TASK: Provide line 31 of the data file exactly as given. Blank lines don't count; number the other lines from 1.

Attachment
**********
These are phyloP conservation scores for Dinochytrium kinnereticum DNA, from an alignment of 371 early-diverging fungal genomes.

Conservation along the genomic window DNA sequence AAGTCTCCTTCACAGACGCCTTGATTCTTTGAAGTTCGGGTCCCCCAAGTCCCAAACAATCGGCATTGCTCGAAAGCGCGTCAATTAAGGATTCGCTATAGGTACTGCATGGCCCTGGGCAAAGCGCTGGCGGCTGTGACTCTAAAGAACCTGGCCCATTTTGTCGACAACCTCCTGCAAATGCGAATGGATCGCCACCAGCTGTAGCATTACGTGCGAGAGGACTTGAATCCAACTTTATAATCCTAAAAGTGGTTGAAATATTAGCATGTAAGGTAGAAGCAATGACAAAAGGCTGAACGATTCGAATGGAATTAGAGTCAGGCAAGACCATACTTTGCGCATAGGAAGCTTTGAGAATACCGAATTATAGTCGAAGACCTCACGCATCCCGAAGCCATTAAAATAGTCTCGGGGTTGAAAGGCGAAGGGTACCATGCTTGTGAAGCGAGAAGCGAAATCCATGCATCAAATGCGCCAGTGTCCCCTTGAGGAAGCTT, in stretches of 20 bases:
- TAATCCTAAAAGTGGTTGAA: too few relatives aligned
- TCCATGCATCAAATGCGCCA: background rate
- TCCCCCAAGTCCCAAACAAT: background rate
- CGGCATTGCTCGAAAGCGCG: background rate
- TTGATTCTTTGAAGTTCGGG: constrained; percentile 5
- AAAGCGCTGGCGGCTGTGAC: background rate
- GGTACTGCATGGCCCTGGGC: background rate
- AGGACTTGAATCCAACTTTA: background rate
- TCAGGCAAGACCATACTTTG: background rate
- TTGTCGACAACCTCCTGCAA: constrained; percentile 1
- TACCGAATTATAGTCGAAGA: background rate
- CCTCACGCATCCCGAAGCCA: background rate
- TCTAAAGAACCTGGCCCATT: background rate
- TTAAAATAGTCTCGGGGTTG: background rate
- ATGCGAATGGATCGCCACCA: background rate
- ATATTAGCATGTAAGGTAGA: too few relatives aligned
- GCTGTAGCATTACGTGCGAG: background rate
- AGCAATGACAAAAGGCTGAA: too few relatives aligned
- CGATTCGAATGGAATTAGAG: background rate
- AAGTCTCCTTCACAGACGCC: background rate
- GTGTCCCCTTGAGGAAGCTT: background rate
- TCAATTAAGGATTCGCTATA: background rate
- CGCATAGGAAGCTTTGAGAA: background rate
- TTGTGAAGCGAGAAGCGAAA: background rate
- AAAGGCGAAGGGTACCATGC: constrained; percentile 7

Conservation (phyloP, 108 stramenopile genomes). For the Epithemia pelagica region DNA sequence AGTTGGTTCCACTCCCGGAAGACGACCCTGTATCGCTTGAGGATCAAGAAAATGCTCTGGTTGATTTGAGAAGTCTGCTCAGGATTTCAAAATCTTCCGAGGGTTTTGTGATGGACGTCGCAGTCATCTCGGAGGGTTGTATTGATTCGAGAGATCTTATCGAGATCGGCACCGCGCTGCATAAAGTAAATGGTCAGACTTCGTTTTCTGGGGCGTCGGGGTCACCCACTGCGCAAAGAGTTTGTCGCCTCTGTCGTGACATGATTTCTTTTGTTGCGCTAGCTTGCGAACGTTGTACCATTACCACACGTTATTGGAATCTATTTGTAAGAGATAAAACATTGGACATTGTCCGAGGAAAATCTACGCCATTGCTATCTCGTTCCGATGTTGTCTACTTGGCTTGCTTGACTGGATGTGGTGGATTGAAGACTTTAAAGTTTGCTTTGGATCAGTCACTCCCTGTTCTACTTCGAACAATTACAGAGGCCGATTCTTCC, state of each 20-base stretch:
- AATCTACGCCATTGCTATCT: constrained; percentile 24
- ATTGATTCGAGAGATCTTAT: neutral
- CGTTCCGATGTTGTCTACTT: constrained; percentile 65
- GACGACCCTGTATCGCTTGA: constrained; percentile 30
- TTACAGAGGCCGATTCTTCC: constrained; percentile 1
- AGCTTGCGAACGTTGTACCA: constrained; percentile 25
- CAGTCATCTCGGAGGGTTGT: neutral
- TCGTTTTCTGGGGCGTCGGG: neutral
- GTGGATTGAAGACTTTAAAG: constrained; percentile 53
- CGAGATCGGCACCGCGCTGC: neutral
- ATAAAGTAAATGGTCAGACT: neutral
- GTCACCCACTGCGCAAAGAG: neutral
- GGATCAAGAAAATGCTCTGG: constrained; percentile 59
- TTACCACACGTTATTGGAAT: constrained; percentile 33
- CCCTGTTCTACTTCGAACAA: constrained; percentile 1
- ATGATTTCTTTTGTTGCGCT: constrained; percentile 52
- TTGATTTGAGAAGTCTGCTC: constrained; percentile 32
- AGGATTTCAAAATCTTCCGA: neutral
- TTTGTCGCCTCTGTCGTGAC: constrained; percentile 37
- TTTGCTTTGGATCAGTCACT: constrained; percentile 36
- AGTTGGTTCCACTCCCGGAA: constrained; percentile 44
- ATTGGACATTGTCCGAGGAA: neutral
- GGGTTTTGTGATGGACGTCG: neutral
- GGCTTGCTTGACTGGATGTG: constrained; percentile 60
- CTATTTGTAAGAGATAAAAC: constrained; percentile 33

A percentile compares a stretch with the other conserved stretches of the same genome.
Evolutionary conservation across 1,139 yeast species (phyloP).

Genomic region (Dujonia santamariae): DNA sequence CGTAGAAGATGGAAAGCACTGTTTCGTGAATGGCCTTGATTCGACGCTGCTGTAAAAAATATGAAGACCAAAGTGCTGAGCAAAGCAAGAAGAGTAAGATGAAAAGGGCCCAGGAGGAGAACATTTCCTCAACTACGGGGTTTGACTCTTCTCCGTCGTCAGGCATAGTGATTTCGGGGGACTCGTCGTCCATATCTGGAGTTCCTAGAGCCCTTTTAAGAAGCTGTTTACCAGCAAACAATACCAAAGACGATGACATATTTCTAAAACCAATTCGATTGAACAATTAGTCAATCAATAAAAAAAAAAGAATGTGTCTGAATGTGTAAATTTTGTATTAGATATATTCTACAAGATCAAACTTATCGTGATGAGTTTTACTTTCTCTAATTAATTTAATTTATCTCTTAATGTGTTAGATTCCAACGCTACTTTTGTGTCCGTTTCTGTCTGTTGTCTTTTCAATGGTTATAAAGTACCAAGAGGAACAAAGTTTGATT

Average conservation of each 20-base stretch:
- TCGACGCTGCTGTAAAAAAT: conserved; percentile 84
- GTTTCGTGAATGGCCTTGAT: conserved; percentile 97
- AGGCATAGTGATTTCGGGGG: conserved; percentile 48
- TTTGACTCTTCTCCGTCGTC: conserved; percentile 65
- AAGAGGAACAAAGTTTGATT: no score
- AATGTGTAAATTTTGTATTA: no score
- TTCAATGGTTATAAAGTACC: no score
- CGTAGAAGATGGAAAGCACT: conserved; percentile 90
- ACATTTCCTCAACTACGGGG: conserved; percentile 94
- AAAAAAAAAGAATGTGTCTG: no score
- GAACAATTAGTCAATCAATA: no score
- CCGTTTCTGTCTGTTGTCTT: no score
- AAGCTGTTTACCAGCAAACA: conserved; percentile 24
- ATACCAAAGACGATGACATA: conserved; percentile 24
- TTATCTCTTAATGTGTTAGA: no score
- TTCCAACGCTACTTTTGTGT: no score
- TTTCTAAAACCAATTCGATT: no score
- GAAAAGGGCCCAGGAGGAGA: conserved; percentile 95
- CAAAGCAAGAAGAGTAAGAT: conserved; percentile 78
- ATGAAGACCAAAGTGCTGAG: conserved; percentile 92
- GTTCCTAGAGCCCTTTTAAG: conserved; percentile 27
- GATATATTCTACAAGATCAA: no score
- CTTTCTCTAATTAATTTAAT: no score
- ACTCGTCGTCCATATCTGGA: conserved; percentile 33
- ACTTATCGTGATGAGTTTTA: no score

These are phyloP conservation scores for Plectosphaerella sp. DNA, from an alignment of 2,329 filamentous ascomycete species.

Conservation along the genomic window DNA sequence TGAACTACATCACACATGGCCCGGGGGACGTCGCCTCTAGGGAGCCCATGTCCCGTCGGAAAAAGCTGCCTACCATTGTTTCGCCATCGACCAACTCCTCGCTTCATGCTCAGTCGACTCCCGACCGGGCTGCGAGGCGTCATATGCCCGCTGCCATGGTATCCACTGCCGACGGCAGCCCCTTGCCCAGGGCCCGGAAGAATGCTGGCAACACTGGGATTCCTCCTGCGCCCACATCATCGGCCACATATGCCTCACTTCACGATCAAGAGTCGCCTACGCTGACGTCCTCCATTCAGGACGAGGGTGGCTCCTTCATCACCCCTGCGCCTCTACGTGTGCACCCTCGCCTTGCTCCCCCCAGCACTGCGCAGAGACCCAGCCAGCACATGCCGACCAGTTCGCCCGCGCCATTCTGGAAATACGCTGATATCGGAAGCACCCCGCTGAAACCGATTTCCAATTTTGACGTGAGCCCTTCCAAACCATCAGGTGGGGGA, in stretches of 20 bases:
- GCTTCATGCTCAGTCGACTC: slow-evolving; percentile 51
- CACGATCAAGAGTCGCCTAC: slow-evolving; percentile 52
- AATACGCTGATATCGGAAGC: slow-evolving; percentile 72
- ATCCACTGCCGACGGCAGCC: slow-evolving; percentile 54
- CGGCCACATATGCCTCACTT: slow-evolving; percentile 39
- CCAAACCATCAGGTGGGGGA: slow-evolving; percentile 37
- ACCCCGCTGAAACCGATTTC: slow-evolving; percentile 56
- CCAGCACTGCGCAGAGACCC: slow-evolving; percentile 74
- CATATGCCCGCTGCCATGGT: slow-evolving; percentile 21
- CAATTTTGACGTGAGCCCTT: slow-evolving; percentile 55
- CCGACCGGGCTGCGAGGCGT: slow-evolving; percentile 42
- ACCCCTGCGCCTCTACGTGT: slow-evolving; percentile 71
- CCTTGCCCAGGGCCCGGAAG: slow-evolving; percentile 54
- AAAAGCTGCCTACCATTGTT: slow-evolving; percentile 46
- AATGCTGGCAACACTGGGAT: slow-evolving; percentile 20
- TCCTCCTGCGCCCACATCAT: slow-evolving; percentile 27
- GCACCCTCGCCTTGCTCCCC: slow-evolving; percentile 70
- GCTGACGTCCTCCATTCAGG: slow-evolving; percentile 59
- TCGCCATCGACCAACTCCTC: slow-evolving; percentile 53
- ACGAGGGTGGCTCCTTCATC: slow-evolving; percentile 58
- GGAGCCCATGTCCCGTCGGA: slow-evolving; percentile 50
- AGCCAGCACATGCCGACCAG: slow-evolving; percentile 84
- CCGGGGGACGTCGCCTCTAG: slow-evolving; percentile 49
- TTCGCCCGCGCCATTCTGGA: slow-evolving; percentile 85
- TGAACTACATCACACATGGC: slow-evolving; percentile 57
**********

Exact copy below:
- CGTTCCGATGTTGTCTACTT: constrained; percentile 65